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Structural Studies of NediV-IRES-Mediated Translation Initiation

Altomare, Clara Gilda

Viruses require a host cell to replicate and proliferate; upon infection they appropriate host resources and molecular machines. Specifically, viruses use ribosomes of the host to translate the information in their genome. Some viruses with single-stranded RNA genomes contain highly structured non-coding regions of RNA called internal ribosome entry sites (IRESs) which are used to hijack the host’s ribosomes through a non-canonical cap-independent initiation pathway. Canonical translation initiation is a highly complex and regulated process: at least a dozen translation factors are necessary, and it is the rate-limiting step in eukaryotic translation. Viruses containing an IRES forgo canonical eukaryotic translation initiation factors and bypass some steps of canonical translation initiation by mimicking part of the host’s initiation machinery. The simplest among these IRESs are found in the intergenic region (IGR) of viruses in the family Dicistroviridae. These type IV IRESs from dicistroviruses have been structurally characterized in great detail in using the cricket paralysis virus (CrPV) and Israeli Acute Paralysis Virus (IAPV). To better understand how structure affects the function of these type IV IRESs, using single-particle cryo-electron microscopy (cryo-EM), we have characterized a recently discovered IRES found in the IGR of the genome of Nedicistrovirus (NediV).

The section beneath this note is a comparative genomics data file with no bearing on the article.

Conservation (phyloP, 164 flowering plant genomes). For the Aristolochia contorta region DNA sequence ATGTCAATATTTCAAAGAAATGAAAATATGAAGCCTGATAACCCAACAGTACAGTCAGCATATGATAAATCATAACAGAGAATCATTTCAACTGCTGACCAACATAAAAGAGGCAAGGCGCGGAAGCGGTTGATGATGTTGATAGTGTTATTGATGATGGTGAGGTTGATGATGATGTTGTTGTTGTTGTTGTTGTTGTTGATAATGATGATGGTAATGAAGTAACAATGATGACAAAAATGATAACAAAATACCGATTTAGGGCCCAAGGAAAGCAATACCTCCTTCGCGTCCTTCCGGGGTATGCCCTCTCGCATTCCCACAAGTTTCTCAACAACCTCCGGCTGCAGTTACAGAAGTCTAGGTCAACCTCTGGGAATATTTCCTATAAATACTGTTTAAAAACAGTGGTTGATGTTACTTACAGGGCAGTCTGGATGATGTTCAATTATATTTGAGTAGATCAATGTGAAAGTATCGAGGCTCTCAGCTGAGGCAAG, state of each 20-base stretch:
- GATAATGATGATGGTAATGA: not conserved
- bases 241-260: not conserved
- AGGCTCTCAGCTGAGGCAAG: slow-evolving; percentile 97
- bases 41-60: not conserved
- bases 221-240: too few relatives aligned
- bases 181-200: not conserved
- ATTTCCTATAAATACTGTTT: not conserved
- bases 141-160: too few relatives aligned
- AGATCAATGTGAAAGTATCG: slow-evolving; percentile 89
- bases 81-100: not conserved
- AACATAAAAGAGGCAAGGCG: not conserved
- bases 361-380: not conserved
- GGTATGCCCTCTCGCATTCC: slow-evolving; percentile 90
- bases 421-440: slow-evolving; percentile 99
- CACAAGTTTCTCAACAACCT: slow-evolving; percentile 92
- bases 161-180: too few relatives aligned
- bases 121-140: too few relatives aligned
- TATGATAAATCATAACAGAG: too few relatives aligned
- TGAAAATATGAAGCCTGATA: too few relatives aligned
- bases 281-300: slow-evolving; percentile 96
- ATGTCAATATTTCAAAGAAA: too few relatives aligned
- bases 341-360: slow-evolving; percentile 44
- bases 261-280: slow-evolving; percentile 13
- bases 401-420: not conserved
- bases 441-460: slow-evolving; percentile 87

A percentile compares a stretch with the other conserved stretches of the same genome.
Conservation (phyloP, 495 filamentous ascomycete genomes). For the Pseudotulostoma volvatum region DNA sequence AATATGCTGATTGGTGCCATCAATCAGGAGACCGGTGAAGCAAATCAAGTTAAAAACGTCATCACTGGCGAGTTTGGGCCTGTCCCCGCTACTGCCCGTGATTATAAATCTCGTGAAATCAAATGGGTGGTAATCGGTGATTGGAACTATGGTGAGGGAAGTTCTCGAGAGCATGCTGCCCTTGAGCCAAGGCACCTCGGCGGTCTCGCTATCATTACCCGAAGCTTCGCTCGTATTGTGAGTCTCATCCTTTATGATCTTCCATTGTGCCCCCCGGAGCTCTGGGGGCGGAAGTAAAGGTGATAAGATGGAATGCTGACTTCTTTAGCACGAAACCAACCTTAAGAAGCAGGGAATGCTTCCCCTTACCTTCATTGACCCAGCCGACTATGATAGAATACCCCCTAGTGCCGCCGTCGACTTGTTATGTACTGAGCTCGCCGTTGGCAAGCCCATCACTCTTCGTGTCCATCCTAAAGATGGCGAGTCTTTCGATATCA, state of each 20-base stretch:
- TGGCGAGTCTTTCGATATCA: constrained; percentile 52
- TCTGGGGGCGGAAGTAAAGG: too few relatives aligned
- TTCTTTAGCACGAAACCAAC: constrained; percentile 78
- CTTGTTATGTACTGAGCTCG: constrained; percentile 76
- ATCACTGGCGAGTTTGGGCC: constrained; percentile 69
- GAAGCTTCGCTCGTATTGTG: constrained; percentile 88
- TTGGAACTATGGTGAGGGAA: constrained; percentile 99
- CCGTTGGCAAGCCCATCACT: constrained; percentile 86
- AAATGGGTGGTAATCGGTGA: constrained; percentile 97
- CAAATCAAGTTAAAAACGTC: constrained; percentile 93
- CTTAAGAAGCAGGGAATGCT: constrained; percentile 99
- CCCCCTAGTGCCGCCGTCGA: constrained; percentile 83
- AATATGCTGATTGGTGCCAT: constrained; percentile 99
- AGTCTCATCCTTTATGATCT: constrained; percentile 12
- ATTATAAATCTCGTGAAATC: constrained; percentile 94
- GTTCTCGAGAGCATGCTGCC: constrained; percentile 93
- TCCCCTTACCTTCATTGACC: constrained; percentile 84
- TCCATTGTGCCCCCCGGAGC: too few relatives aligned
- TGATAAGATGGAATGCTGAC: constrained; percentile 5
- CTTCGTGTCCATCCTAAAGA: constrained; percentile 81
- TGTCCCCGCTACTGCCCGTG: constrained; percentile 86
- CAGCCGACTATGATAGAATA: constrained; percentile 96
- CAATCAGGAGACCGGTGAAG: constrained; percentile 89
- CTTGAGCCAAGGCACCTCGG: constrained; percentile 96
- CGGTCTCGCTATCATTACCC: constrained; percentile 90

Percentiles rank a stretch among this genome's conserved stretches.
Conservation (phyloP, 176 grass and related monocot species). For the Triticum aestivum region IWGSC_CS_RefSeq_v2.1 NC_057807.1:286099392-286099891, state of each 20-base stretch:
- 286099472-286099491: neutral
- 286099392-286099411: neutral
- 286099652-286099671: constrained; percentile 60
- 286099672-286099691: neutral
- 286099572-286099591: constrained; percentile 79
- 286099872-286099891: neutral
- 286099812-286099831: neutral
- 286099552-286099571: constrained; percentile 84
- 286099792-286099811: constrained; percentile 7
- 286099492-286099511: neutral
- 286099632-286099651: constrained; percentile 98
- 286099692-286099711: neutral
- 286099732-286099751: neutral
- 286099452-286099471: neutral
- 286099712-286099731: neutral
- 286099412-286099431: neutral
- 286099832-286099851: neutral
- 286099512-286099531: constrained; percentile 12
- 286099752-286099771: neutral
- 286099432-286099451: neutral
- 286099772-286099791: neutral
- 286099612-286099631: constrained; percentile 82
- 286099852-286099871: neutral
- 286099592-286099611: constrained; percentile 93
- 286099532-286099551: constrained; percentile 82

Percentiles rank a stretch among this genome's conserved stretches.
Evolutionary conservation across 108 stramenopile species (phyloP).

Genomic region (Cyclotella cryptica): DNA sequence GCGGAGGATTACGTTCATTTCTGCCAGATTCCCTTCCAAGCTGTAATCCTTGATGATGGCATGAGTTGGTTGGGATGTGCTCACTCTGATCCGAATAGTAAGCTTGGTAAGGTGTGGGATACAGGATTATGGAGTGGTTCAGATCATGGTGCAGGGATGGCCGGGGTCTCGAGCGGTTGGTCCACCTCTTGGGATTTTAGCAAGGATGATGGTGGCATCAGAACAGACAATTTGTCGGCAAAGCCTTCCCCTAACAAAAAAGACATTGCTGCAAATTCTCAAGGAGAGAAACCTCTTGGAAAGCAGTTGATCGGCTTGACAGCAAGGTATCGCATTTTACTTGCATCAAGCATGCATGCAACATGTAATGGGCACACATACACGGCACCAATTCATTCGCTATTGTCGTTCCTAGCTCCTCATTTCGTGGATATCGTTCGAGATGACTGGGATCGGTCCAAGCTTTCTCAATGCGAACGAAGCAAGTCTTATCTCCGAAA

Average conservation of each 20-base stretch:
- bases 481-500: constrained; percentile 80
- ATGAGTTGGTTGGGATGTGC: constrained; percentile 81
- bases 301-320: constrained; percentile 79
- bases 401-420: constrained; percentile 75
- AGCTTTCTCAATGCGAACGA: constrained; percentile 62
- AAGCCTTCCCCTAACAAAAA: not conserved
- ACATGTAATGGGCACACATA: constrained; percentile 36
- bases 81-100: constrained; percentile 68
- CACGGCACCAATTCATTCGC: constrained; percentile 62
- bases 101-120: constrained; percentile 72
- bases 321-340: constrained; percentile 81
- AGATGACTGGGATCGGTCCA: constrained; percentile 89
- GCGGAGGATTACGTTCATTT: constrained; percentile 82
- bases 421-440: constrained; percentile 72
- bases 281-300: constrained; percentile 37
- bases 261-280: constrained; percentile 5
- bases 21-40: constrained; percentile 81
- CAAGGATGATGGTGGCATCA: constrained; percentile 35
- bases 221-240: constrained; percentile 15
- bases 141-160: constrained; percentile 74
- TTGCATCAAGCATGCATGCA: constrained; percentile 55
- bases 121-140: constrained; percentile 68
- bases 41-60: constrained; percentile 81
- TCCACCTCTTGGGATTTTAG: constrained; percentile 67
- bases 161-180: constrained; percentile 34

Four complexes that represent each step in the alternative translation initiation mechanism were prepared and analyzed to solve the 3D structure and characterize the mechanism by which the NediV-IRES captures host ribosomes. With this, we were able to understand how the shorter stem-loop V (SL-V) of NediV-IRES impacts the well-characterized interaction of SL-V with eukaryotic small subunit ribosomal protein 25 (eS25) (Landry et al., 2009), which is important for the IRES:40S complex formation. This shortened stem-loop has been shown to fold in a way that does not support stable binding to the small ribosomal subunit (40S) and subsequent recruitment of the large ribosomal subunit (60S). NediV-IRES, rather, relies on direct recruitment of the 80S ribosome, which has been seen more commonly at low concentrations of Mg²⁺ for CrPV-IRES (Petrov et al., 2016). Solved structures also suggest that upon loading, NediV-IRES skips the first eEF2-dependent pseudo-translocation step necessary to bind to the ribosomal P site without the need of eEF2. Because of their simplicity, these type IV IRESs represent a robust potential tool for cell-free and vector-driven translation.

Due to these structural and mechanistic differences observed, we propose that NediV-IRES, along with the NediV-like Antarctic picorna-like virus 1 (APLV-1)-IRES (Lu, 2019), represents a novel type IV IRES subclass. 


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More About This Work

Academic Units
Biological Sciences
Thesis Advisors
Hunt, John F.
Frank, Joachim
Ph.D., Columbia University
Published Here
November 30, 2020